Running Kafka At Scale
System Architect @ Confluent
Committer @ Apache Kafka
Software Engineer @ Cloudera
Senior Consultant @ Pythian
So, we are done,
When it comes to critical production systems –
Never trust a vendor.
Building a Kafka cluster from the hardware up
What’s Important To You?
Message Retention - Disk size
Message Throughput - Network capacity
Producer Performance - Disk I/O
Consumer Performance - Memory
RAIS - Redundant Array of Inexpensive Servers
Kafka is well-suited to horizontal scaling
Also helps with CPU utilization
• Kafka needs to decompress and recompress every message batch
• KIP-31 will help with this by eliminating recompression
Don’t co-locate Kafka
• Can survive a single disk failure (not RAID 0)
• Provides the broker with a single log directory
• Eats up disk I/O
• Gives Kafka all the disk I/O available
• Broker is not smart about balancing partitions
• If one disk fails, the entire broker stops
Amazon EBS performance works!
Operating System Tuning
• EXT or XFS
• Using unsafe mount options
• Dirty Pages
Only use JDK 8 now
Keep heap size small
• Even our largest brokers use a 6 GB heap
• Save the rest for page cache
Garbage Collection - G1 all the way
• Basic tuning only
• Watch for humongous allocations
Monitoring the Foundation
Network inbound and outbound
Filehandle usage for Kafka
• Free space - where you write logs, and where Kafka stores messages
• Free inodes
• I/O performance - at least average wait and percent utilization
Broker Ground Rules
• Stick (mostly) with the defaults
• Set default cluster retention as appropriate
• Default partition count should be at least the number of brokers
• Watch the right things
• Don’t try to alert on everything
Triage and Resolution
• Solve problems, don’t mask them
Too Much Information!
Monitoring teams hate Kafka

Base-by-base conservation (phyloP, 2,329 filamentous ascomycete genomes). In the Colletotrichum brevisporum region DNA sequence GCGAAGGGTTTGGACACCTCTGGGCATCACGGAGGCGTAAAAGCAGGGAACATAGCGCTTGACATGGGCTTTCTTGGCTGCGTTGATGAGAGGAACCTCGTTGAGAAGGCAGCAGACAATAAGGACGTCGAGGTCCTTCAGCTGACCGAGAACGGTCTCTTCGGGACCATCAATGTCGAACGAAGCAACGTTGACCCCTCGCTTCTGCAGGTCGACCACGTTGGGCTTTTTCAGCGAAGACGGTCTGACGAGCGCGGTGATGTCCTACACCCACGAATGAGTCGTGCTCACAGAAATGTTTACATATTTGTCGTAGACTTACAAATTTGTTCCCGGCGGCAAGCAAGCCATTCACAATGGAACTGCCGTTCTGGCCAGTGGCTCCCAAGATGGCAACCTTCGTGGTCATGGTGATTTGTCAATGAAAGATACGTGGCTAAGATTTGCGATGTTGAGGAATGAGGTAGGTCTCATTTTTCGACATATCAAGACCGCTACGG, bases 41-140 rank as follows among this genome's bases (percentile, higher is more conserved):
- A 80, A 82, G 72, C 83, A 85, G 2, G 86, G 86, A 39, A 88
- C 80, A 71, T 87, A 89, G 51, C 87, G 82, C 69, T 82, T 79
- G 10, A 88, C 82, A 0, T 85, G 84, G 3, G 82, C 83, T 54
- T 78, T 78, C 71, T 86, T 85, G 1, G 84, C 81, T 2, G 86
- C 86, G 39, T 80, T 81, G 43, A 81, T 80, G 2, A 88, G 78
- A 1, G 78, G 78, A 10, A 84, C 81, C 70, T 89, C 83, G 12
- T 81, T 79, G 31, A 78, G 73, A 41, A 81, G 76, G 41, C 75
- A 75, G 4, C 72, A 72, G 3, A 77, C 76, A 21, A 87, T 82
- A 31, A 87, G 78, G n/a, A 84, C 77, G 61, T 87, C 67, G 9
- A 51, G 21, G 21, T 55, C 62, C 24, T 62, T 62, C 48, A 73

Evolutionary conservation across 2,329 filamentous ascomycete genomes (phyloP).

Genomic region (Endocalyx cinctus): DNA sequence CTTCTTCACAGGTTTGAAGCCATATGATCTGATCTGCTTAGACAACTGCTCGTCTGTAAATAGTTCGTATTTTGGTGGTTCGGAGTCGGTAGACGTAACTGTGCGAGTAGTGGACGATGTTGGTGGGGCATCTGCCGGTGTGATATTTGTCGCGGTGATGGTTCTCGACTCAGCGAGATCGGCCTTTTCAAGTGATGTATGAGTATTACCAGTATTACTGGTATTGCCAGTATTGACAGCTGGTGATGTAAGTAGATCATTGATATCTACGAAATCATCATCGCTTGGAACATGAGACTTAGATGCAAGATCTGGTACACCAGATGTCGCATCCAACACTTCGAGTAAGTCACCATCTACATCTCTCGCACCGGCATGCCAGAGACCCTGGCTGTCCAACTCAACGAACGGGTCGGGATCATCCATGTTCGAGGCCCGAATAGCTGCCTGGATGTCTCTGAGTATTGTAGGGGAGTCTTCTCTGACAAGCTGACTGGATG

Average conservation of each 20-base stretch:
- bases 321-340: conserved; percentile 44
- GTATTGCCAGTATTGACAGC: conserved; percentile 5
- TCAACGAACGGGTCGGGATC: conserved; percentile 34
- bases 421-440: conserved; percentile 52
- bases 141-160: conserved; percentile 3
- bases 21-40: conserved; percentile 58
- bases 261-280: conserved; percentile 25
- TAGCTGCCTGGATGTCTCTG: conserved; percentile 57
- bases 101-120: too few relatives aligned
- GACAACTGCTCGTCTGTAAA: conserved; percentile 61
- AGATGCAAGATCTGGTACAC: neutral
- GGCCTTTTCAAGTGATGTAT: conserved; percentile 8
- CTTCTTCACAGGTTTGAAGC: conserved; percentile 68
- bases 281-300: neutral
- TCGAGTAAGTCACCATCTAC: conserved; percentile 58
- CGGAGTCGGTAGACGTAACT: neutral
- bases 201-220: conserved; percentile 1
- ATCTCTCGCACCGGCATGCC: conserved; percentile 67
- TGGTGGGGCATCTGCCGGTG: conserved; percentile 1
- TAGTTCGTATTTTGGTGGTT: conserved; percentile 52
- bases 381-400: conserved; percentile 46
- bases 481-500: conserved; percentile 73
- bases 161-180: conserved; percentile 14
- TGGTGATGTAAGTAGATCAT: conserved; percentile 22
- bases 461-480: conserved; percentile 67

• Per-Topic metrics
• Per-Partition metrics
• Per-Client metrics
Capture as much as you can
• Many metrics are useful while
triaging an issue
Clients want metrics on their own topics
Only alert on what is needed to signal a problem
Bytes In and Out, Messages In
• Why not messages out?
• Count and Leader Count
• Under Replicated and Offline
• Network pool, Request pool
• Max Dirty Percent
• Rates and times - total, queue, local, and send
Bytes In, Bytes Out
Messages In, Produce Rate, Produce Failure Rate
Fetch Rate, Fetch Failure Rate
Log End Offset
• Why bother?
• KIP-32 will make this unnecessary
Provide this to your customers for them to alert on
Trend cluster utilization and growth over time
Use default configurations for quotas and retention to require customers to
talk to you
Monitor request times
• If you are able to develop a consistent baseline, this is early warning
Under Replicated Partitions
Count of number of partitions which are not fully replicated within the
Also referred to as “replica lag”
Primary indicator of problems within the cluster
Appropriately Sizing Topics
Topics are “Logical” – data modeling is based on data and consumers
Number of partitions:
• How many brokers do you have in the cluster?
• How many consumers do you have?
• Do you have specific partition requirements?